We find using the renormalized eqs. (38), (39), (44), (45) and (46), that the renormalized energy is indeed conserved both for unbroken and for broken symmetry.

The pressure is obtained from the spatial components of the energy momentum tensor (see eq.(64)) and we find the expectation value of the pressure density to be given by

(70) |

Using the large- behavior of the mode functions (28), we find that aside from the time independent divergence that is present also in the energy the pressure needs an extra subtraction compared with the energy. Such a term corresponds to an additive renormalization of the energy-momentum tensor of the form

(71) |

with a (divergent) constant[17]. Performing the integrals with a spatial ultraviolet cutoff, and in terms of the renormalization scale introduced before, we find

(72) |

In terms of dimensionless quantities and after subtracting a time independent quartic divergence, we finally find setting ,

(74) | |||||

(75) |

At this stage we can recognize why the effective potential is an irrelevant quantity to study the dynamics.

The sum of terms without in (67) for are identified with the effective potential in this approximation for a time independent . These arise from the “zero point” energy of the oscillators with time dependent frequency in (65).

In the broken symmetry case the term describes the dynamics of the spinodal instabilities[12] since the mode functions will grow in time. Ignoring these instabilities and setting as is done in a calculation of the effective potential results in an imaginary part. In the unbroken symmetry () case the sum of terms without give the effective potential in the large limit, but the term describes the profuse particle production via parametric amplification, the mode functions in the unstable bands give a contribution to this term that eventually becomes non-perturbatively large and comparable to the tree level terms as will be described in detail below. Clearly both in the broken and unbroken symmetry cases the effective potential misses all of the interesting non-perturbative dynamics, that is the exponential growth of quantum fluctuations and the ensuing particle production, either associated with unstable bands in the unbroken symmetry case or spinodal instabilities in the broken symmetry phase.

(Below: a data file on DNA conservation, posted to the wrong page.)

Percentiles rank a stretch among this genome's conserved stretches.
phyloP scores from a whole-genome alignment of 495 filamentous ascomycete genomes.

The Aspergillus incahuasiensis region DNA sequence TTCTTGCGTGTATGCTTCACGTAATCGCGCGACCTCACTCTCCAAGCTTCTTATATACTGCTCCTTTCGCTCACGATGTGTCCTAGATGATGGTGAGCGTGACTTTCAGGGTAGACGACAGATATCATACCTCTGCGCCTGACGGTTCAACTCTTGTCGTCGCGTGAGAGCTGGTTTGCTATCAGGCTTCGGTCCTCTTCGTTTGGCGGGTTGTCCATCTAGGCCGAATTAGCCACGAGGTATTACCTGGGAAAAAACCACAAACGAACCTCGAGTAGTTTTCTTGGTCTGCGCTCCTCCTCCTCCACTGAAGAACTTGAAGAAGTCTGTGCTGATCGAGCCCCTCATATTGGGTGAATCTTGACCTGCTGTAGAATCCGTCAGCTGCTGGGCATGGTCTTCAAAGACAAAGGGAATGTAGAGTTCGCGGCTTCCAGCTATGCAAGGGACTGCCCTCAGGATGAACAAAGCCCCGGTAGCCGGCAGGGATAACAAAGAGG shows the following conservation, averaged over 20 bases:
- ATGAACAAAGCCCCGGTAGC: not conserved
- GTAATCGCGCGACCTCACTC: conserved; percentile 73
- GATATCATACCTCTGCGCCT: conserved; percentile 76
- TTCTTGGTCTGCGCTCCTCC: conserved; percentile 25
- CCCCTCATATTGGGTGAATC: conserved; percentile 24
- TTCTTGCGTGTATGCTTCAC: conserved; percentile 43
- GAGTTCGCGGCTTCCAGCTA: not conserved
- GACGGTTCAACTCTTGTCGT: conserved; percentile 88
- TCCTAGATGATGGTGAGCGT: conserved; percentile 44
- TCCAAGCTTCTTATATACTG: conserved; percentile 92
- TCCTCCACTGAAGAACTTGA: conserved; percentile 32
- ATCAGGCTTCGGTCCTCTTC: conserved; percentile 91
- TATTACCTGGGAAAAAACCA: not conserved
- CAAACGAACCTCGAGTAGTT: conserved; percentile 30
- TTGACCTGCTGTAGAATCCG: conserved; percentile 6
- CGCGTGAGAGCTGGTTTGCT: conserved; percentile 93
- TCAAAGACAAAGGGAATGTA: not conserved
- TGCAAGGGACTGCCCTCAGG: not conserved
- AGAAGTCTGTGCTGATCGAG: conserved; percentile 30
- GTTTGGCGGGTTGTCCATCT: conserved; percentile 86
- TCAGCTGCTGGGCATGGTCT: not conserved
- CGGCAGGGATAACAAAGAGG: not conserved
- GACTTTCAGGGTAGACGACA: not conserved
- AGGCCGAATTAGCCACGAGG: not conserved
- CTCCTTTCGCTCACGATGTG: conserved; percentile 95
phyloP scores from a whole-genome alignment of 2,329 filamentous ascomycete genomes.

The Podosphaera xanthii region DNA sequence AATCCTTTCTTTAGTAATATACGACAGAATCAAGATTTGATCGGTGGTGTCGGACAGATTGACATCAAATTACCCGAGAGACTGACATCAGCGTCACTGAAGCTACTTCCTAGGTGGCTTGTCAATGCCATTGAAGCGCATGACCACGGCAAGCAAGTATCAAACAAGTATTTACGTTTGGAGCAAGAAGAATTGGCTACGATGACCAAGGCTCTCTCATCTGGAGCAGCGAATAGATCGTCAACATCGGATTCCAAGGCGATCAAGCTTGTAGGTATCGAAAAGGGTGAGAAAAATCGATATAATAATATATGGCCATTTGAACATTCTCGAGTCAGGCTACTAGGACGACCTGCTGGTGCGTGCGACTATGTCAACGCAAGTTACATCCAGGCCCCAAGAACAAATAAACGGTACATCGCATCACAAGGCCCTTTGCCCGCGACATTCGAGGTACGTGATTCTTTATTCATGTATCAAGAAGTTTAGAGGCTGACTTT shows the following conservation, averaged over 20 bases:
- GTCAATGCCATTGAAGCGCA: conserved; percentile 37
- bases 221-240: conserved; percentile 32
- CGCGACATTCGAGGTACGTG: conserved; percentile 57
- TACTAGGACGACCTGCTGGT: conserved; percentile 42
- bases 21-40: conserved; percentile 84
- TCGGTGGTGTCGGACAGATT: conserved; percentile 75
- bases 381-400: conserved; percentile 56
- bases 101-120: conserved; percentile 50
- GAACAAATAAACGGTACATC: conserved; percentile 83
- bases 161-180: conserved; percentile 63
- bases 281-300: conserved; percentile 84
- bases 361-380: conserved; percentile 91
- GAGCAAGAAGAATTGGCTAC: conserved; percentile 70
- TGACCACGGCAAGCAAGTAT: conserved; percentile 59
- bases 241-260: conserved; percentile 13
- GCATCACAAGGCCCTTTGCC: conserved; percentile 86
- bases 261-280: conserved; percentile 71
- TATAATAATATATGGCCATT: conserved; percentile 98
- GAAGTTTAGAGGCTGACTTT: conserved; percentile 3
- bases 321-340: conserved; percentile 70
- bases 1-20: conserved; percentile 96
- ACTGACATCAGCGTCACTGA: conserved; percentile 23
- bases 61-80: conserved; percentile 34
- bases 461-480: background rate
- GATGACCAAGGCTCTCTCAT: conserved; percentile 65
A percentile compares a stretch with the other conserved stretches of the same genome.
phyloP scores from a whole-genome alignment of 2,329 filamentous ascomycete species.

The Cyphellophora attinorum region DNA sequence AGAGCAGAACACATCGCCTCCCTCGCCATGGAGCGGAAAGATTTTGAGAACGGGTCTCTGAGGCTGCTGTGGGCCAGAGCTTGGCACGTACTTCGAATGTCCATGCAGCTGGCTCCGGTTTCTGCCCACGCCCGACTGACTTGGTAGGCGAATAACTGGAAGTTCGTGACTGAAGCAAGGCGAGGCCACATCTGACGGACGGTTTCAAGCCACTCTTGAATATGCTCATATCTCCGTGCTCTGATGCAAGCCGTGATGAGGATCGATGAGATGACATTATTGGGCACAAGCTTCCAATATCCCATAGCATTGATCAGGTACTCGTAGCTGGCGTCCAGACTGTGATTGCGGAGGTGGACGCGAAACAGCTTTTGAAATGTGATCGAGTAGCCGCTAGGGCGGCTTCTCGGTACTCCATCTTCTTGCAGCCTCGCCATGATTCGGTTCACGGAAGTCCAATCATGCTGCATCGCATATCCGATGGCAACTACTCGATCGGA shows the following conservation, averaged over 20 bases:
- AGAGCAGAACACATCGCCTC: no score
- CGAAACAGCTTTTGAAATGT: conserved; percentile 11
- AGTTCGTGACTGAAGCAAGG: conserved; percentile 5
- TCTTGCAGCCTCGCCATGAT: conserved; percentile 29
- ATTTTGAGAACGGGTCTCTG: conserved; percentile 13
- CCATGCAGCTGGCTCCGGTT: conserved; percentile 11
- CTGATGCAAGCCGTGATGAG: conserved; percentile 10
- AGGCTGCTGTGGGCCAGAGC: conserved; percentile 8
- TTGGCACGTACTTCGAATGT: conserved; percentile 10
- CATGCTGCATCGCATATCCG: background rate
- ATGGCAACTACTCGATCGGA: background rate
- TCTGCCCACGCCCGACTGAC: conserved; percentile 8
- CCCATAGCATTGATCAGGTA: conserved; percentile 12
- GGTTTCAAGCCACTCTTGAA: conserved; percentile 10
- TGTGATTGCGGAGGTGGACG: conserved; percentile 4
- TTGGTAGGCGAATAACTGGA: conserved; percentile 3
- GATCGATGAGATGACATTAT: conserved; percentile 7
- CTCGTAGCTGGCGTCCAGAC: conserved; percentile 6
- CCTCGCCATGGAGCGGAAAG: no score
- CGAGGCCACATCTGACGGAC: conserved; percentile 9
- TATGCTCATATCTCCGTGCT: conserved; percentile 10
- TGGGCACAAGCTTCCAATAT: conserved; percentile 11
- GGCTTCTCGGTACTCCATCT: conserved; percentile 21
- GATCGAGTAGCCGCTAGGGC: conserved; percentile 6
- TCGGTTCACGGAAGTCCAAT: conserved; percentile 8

The expression for the renormalized energy density given by (67-69) differs from the effective potential in several fundamental aspects: i) it is always real as opposed to the effective potential that becomes complex in the spinodal region, ii) it accounts for particle production and time dependent phenomena.

The effective potential is a useless tool to study the dynamics precisely because it misses the profuse particle production associated with these dynamical, non-equilibrium and non-perturbative processes.

## Iii The Unbroken Symmetry Case

### iii.1 Analytic Results

In this section we turn to the analytic treatment of equations (38,39,44) in the unbroken symmetry case. Our approximations will only be valid in the weak coupling regime and for times small enough so that the quantum fluctuations, i.e. are not large compared to the “tree level” quantities. We will see that this encompasses the times in which most of the interesting physics occurs.